Shania Twain, Paris Hilton, Tamron Hall Step Out for American Heart Association’s Red Dress Fashion Show

Journalist Tamron Hall found it surprising to hear that heart disease is the No. 1 killer of women, she confessed Wednesday night at the American Heart Association’s 16th annual Go Red For Women Red Dress Collection fashion show.

“I’m embarrassed to tell you after 25 years of being a journalist, I didn’t know until last night,” Hall, who hosted the event, told the Manhattan crowd. “It is the No. 1 cause of death in new moms. I just had a baby nine months ago. I was able to go home with my son, but other women were not.”

The fashion show featured 28 stars strutting down the runway, dressed in red gowns to stand in solidarity against the deadly effects of heart disease. Paris Hilton and sister Nicky Hilton Rothschild walked to the tune of Lizzo’s “Good as Hell,” while Heather Graham jammed to Outkast’s “Hey Ya.”

Singer Meghan Trainor, whose upbeat performance hyped up the crowd, told Variety earlier in the evening that she has a personal connection to cardiovascular complications.

“My nana right now, all of her arteries were 90% clogged. She’s in the hospital now and they’re trying to help clear it out by doing some insane stent. It was days ago, before I was even asked to do this. So this means the world to me,” Trainor said.

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Journalist and activist Gretchen Carlson has been similarly affected. Two years ago, she recalled, one of her best friend’s daughters went into full cardiac arrest at age 17. She survived, and now has a pacemaker.

“This is something that is near and dear to me now as a family friend and being so close to a potentially tragic situation,” Carlson said.

Carlson added that heart disease is typically thought of as a male condition, but there needs to be more research into the symptomology in women.

“I’m all about gender equity. Heart disease is the No. 1 killer of women, and we tend to do research only on men,” said Carlson. “It turns out that women have totally different symptoms and totally different ways to eradicate it from women than with men,” she said.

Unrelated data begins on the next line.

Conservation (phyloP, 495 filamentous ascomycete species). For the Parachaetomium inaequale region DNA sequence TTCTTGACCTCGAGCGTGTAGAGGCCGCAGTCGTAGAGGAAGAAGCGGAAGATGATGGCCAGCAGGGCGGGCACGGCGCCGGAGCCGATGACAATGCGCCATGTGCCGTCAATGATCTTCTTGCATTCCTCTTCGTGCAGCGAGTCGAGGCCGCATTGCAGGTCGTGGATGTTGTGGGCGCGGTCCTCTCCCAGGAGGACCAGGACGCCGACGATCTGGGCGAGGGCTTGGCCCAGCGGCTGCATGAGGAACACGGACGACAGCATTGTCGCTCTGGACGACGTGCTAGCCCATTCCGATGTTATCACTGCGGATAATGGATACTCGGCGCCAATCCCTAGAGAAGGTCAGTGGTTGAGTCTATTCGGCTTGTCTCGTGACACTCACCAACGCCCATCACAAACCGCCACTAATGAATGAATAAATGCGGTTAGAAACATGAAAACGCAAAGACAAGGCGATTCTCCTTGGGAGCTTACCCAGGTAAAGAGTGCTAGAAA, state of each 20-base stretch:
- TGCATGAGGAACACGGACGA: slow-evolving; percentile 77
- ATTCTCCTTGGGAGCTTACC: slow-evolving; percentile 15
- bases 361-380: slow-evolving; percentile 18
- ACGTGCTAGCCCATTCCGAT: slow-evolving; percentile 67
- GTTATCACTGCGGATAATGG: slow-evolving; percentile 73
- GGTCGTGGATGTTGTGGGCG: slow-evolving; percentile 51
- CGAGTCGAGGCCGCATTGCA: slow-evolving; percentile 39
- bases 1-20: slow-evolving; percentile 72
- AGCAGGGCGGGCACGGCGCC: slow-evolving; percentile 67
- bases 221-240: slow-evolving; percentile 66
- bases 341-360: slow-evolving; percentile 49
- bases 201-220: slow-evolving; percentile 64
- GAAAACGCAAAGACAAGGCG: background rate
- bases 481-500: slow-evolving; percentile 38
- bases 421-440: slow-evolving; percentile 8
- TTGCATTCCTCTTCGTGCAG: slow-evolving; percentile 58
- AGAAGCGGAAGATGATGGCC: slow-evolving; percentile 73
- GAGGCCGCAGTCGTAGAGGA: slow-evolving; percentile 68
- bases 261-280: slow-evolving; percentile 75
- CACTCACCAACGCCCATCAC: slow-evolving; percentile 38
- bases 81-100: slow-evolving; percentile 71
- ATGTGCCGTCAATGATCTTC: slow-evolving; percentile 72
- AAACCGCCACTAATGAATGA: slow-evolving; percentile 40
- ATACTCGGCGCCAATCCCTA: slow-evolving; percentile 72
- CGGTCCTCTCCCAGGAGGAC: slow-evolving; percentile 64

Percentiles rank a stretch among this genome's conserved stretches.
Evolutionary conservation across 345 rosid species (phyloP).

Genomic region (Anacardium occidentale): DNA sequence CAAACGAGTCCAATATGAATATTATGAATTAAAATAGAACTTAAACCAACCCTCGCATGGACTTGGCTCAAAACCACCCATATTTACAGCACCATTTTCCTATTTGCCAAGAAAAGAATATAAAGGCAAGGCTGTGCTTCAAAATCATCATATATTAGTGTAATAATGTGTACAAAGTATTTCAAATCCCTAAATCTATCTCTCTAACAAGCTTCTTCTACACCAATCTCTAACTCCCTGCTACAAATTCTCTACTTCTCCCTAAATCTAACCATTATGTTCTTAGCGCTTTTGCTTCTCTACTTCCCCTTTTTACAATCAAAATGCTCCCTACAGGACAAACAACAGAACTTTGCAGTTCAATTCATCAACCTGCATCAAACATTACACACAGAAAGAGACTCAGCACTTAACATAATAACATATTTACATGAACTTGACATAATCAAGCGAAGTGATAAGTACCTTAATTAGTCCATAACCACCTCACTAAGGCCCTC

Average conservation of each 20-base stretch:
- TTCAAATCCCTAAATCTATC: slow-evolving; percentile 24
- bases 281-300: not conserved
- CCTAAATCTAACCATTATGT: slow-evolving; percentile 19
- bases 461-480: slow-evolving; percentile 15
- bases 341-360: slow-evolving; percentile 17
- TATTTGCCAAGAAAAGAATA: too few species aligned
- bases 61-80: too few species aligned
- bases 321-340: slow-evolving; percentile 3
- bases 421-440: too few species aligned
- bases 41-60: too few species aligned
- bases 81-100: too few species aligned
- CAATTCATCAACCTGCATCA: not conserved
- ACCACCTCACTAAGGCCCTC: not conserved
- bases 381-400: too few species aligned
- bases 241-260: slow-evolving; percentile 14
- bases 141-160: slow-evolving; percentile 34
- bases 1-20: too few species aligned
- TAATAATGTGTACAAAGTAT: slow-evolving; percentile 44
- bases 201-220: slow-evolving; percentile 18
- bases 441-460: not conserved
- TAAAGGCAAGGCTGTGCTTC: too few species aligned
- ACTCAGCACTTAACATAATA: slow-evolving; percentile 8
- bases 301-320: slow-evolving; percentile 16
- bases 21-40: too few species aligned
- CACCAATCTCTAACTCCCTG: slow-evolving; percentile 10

American Heart Association president Bob Harrington said the organization has been actively seeking solutions and bringing awareness to highlight that this is a women’s problem, too.

“More than 15 years ago, the heart association decided to focus public awareness on what we needed to do to understand heart disease and women,” Harrington said. “And 15-plus years into the campaign, there’s a lot more awareness. But still a long way to go in terms of treatment and prevention.”

Among the stars walking down the catwalk on Wednesday was a furry guest, King the Wire Fox Terrier, the 2019 winner of the Westminster Dog Show. Before he showed off his model walk on the runway, Gail Miller Bisher, director of communications for the Westminster Kennel Club, also gave some surprising advice.

“There’s scientific research that is proven that dog ownership is good for your heart and that’s because of the physical activity involved and also because of the emotional part of that. They bring your heart rate down, help you emotionally feel calm, and all of those benefits are just incredible,” she said.

Shania Twain closed out the evening by bringing the models on stage as she sang “Man, I Feel Like a Woman,” wrapping up a celebration of female empowerment.

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